Wordster, wordmonger, and other words about words
Trying to write the introduction to this post without overusing the word word is going to be difficult. It may become something of a tongue-twister. But, essentially, we’ve looked at words beginning with word in the Oxford English Dictionary, knowing that wordsmiths like you will want more word words to add to your vocabulary… got it?
Many of these words are now not common in English. We’ve arranged them in order of earliest known use, from most recent to oldest.
Definition: a person who uses words, especially skilfully or (in early use, depreciatively) in place of action. Also: a student of words and their meanings.
First recorded use: 1904, Love Triumphant by F. L. Knowles: ‘Your dainty wordsters may cry, ‘Uncouth!’ As they shrink from his bellows’ glow.’
Definition: capable of being expressed in words.
First recorded use: 1890, Bismarck (N. Dakota) Daily Tribune: ‘The “gossip” is obliged to wait quite a little while before said gossip can form any wordable thing out of the jumble of syllables muttered rapidly by the first gossip.’
Definition: a word, especially a little or slight one. (Scottish)
First recorded use: 1718, Christ’s-kirk on Green by A. Ramsay: ‘She her Man, like a Lamy led Hame, wi a well wail’d Wordy.’
Definition: the quality of being wordy; excess or multiplicity of words; verbosity.
First recorded use: 1680, The True Way and Only Way of Concord of all the Christian Churches by Richard Baxter: ‘And indeed, notwithstanding the tedious wordiness of it, it hath little in it..fully answered by Voetius.’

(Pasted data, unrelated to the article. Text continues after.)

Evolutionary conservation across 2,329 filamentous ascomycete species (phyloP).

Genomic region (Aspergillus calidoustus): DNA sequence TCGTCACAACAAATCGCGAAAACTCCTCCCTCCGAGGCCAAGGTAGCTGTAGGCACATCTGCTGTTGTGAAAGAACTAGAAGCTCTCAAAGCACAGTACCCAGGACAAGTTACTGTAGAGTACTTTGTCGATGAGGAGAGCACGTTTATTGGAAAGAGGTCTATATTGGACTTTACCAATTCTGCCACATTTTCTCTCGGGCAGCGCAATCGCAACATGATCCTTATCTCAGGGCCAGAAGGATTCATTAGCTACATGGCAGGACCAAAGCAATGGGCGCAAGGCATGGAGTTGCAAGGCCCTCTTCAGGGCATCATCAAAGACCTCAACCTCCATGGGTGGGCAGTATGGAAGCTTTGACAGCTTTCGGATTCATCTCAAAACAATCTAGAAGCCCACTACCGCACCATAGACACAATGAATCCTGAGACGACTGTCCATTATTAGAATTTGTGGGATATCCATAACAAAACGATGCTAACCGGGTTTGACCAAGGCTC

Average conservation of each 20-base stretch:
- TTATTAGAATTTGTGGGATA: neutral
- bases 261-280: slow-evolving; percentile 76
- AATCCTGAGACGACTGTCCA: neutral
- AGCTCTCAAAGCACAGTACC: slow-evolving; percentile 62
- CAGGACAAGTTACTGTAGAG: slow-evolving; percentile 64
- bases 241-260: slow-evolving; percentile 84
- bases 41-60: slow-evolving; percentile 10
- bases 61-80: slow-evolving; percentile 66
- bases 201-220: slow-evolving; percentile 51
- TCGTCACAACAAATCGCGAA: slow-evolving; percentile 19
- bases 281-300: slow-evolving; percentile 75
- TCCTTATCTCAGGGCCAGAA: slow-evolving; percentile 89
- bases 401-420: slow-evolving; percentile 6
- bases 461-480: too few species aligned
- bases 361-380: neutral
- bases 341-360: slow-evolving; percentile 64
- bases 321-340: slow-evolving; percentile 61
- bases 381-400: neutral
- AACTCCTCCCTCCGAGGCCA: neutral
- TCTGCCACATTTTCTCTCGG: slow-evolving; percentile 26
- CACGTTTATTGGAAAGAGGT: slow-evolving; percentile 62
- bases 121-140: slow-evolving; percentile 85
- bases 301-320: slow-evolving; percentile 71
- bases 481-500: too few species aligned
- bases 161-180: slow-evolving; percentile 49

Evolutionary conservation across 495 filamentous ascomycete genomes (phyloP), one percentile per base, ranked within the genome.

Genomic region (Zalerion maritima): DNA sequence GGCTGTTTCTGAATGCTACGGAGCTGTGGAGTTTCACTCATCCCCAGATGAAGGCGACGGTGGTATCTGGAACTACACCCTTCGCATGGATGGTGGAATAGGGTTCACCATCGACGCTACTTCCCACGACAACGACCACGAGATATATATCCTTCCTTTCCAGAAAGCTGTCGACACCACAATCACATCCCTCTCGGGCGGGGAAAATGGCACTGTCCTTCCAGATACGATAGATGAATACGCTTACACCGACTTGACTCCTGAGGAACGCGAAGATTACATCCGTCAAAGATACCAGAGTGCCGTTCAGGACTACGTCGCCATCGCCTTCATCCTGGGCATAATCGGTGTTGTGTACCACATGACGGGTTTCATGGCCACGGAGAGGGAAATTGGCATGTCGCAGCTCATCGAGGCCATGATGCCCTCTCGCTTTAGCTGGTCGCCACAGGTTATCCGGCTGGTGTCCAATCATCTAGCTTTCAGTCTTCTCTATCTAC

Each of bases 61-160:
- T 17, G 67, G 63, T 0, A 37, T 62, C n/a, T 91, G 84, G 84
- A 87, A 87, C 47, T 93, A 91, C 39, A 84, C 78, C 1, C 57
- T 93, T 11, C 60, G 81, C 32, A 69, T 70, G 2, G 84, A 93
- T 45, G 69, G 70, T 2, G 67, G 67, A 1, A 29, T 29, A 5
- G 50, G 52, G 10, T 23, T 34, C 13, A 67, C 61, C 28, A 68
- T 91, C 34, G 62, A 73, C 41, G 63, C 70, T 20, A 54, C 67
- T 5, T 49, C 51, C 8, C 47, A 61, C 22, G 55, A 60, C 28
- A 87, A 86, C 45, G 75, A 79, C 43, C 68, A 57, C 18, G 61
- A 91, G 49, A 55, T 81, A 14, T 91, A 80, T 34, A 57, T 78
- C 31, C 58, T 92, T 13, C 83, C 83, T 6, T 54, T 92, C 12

Definition: constrained or limited in respect of words; especially unable to use words freely or fluently.
First recorded use: 1644, Fall of Man by William Newport: ‘For a Christian to be absolutely word-bound, to be tied so to anothers forme or his own, that he hath no liberty to vary in any expression, is a great bondage.’
Definition: a person who uses (many) words; a chatterer. Also a person who puts something into words.
First recorded use: 1606, Schelomonocham by J. Carpenter: ‘They were neither worders, or giuen to high laughter.’
Definition: originally a person who deals in strange, pedantic, or empty words; now also a person skilled in the use of words.
First recorded use: 1590, Tarltons Newes out of Purgatorie ‘The word-mongers of malice, that like the Vipers grew odious to their own kinde.’
Definition: consisting in or concerned with (mere) words, or using an excess of words.
First recorded use: a1586, An Apologie for Poetrie by Philip Sidney: ‘A perfect picture I say, for hee yeeldeth to the powers of the minde, an image of that whereof the Philosopher bestoweth but a woordish description.’
Definition: a store of words; the vocabulary of a person, group, or language.
First recorded use: Old English, Metres of Boethius: ‘Ða se wisdom eft wordhord onleac, sang soðcwidas.’